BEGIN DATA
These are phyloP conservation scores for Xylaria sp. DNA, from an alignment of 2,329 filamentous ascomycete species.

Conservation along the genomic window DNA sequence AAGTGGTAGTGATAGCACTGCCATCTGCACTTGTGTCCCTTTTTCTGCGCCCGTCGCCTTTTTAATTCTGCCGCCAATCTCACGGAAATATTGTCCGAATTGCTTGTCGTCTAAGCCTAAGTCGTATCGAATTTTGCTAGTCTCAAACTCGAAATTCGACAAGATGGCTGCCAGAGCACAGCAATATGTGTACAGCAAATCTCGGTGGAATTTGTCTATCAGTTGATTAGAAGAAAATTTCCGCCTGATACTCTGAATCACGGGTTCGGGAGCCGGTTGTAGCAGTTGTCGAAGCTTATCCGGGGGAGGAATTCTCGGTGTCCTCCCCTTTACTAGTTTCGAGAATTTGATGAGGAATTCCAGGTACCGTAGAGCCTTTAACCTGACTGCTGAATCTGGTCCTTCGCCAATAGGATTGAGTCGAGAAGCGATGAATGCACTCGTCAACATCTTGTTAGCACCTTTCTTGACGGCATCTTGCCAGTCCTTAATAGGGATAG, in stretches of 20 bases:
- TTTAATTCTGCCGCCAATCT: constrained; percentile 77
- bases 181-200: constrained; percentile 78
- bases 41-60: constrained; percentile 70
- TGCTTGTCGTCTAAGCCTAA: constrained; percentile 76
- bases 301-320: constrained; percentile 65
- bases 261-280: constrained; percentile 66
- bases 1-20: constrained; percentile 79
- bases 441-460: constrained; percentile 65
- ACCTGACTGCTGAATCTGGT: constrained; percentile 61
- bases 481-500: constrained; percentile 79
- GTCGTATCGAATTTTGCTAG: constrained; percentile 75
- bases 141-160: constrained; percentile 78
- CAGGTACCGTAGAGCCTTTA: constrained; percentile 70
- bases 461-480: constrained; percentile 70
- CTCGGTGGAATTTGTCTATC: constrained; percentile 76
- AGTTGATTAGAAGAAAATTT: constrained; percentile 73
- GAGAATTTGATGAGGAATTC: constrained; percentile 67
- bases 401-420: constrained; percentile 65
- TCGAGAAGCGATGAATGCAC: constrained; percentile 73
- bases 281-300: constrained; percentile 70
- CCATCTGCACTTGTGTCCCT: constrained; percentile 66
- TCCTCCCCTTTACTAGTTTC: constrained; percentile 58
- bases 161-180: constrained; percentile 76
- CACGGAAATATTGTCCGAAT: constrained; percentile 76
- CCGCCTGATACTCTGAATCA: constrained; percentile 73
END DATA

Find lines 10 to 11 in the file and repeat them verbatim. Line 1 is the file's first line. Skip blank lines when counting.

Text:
- bases 441-460: constrained; percentile 65
- ACCTGACTGCTGAATCTGGT: constrained; percentile 61